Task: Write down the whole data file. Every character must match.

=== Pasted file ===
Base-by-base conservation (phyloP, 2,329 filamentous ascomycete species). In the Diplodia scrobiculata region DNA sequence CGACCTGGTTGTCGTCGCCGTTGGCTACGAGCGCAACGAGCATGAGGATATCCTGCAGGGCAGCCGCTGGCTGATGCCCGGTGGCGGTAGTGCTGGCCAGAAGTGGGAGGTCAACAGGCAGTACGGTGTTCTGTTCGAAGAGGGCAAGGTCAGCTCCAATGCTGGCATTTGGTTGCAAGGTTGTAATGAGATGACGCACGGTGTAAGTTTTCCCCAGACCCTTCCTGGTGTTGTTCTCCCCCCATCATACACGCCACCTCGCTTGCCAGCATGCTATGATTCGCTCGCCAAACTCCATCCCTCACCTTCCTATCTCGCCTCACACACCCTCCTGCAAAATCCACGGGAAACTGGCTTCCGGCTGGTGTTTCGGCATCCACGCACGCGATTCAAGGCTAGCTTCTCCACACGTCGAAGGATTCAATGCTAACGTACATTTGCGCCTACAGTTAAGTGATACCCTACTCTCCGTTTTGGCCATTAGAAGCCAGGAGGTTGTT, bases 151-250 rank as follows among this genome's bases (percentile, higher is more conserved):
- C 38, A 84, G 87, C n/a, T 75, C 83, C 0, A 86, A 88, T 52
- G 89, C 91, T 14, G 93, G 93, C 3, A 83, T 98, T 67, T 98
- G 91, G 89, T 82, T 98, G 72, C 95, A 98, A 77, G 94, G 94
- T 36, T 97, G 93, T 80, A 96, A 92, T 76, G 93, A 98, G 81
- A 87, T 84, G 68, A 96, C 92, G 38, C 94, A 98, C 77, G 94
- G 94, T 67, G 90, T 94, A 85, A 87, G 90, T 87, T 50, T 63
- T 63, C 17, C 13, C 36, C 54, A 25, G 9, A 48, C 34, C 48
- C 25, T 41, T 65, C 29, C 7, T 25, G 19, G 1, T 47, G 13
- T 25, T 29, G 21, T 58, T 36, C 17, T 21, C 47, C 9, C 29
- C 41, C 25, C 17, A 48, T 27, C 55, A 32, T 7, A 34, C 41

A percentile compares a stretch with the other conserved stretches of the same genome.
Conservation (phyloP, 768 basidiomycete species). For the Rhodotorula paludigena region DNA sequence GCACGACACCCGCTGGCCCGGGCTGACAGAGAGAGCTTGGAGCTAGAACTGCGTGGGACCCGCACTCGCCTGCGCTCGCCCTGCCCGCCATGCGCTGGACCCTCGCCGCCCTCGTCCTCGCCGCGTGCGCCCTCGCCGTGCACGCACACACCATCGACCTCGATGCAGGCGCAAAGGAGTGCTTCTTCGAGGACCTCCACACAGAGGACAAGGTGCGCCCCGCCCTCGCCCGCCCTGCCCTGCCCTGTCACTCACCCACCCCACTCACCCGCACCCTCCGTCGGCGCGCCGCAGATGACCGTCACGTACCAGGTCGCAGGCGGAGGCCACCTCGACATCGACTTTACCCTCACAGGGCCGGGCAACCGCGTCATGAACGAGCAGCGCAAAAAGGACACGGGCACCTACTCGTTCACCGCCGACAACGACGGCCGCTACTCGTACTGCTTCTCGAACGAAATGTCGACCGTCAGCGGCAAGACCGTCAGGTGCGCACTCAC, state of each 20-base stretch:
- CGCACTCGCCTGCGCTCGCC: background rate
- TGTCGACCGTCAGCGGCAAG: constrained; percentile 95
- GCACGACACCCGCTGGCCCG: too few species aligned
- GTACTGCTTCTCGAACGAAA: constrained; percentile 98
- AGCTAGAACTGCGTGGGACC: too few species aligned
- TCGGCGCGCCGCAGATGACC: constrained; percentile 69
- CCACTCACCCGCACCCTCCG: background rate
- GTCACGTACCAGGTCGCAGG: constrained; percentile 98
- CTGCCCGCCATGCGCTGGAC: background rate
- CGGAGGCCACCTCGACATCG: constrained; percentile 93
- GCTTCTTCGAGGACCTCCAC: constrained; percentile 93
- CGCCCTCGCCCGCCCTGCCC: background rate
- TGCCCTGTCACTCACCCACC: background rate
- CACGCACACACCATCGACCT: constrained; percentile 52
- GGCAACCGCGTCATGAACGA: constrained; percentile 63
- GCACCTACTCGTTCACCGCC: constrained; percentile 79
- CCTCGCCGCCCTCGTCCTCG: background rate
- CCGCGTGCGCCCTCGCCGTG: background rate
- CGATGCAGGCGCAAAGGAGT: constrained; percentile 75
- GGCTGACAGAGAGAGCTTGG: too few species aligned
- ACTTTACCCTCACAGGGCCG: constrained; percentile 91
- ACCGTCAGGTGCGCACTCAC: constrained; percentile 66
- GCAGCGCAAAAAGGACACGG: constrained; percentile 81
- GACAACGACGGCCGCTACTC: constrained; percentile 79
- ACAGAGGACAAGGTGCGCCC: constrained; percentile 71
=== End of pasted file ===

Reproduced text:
Base-by-base conservation (phyloP, 2,329 filamentous ascomycete species). In the Diplodia scrobiculata region DNA sequence CGACCTGGTTGTCGTCGCCGTTGGCTACGAGCGCAACGAGCATGAGGATATCCTGCAGGGCAGCCGCTGGCTGATGCCCGGTGGCGGTAGTGCTGGCCAGAAGTGGGAGGTCAACAGGCAGTACGGTGTTCTGTTCGAAGAGGGCAAGGTCAGCTCCAATGCTGGCATTTGGTTGCAAGGTTGTAATGAGATGACGCACGGTGTAAGTTTTCCCCAGACCCTTCCTGGTGTTGTTCTCCCCCCATCATACACGCCACCTCGCTTGCCAGCATGCTATGATTCGCTCGCCAAACTCCATCCCTCACCTTCCTATCTCGCCTCACACACCCTCCTGCAAAATCCACGGGAAACTGGCTTCCGGCTGGTGTTTCGGCATCCACGCACGCGATTCAAGGCTAGCTTCTCCACACGTCGAAGGATTCAATGCTAACGTACATTTGCGCCTACAGTTAAGTGATACCCTACTCTCCGTTTTGGCCATTAGAAGCCAGGAGGTTGTT, bases 151-250 rank as follows among this genome's bases (percentile, higher is more conserved):
- C 38, A 84, G 87, C n/a, T 75, C 83, C 0, A 86, A 88, T 52
- G 89, C 91, T 14, G 93, G 93, C 3, A 83, T 98, T 67, T 98
- G 91, G 89, T 82, T 98, G 72, C 95, A 98, A 77, G 94, G 94
- T 36, T 97, G 93, T 80, A 96, A 92, T 76, G 93, A 98, G 81
- A 87, T 84, G 68, A 96, C 92, G 38, C 94, A 98, C 77, G 94
- G 94, T 67, G 90, T 94, A 85, A 87, G 90, T 87, T 50, T 63
- T 63, C 17, C 13, C 36, C 54, A 25, G 9, A 48, C 34, C 48
- C 25, T 41, T 65, C 29, C 7, T 25, G 19, G 1, T 47, G 13
- T 25, T 29, G 21, T 58, T 36, C 17, T 21, C 47, C 9, C 29
- C 41, C 25, C 17, A 48, T 27, C 55, A 32, T 7, A 34, C 41

A percentile compares a stretch with the other conserved stretches of the same genome.
Conservation (phyloP, 768 basidiomycete species). For the Rhodotorula paludigena region DNA sequence GCACGACACCCGCTGGCCCGGGCTGACAGAGAGAGCTTGGAGCTAGAACTGCGTGGGACCCGCACTCGCCTGCGCTCGCCCTGCCCGCCATGCGCTGGACCCTCGCCGCCCTCGTCCTCGCCGCGTGCGCCCTCGCCGTGCACGCACACACCATCGACCTCGATGCAGGCGCAAAGGAGTGCTTCTTCGAGGACCTCCACACAGAGGACAAGGTGCGCCCCGCCCTCGCCCGCCCTGCCCTGCCCTGTCACTCACCCACCCCACTCACCCGCACCCTCCGTCGGCGCGCCGCAGATGACCGTCACGTACCAGGTCGCAGGCGGAGGCCACCTCGACATCGACTTTACCCTCACAGGGCCGGGCAACCGCGTCATGAACGAGCAGCGCAAAAAGGACACGGGCACCTACTCGTTCACCGCCGACAACGACGGCCGCTACTCGTACTGCTTCTCGAACGAAATGTCGACCGTCAGCGGCAAGACCGTCAGGTGCGCACTCAC, state of each 20-base stretch:
- CGCACTCGCCTGCGCTCGCC: background rate
- TGTCGACCGTCAGCGGCAAG: constrained; percentile 95
- GCACGACACCCGCTGGCCCG: too few species aligned
- GTACTGCTTCTCGAACGAAA: constrained; percentile 98
- AGCTAGAACTGCGTGGGACC: too few species aligned
- TCGGCGCGCCGCAGATGACC: constrained; percentile 69
- CCACTCACCCGCACCCTCCG: background rate
- GTCACGTACCAGGTCGCAGG: constrained; percentile 98
- CTGCCCGCCATGCGCTGGAC: background rate
- CGGAGGCCACCTCGACATCG: constrained; percentile 93
- GCTTCTTCGAGGACCTCCAC: constrained; percentile 93
- CGCCCTCGCCCGCCCTGCCC: background rate
- TGCCCTGTCACTCACCCACC: background rate
- CACGCACACACCATCGACCT: constrained; percentile 52
- GGCAACCGCGTCATGAACGA: constrained; percentile 63
- GCACCTACTCGTTCACCGCC: constrained; percentile 79
- CCTCGCCGCCCTCGTCCTCG: background rate
- CCGCGTGCGCCCTCGCCGTG: background rate
- CGATGCAGGCGCAAAGGAGT: constrained; percentile 75
- GGCTGACAGAGAGAGCTTGG: too few species aligned
- ACTTTACCCTCACAGGGCCG: constrained; percentile 91
- ACCGTCAGGTGCGCACTCAC: constrained; percentile 66
- GCAGCGCAAAAAGGACACGG: constrained; percentile 81
- GACAACGACGGCCGCTACTC: constrained; percentile 79
- ACAGAGGACAAGGTGCGCCC: constrained; percentile 71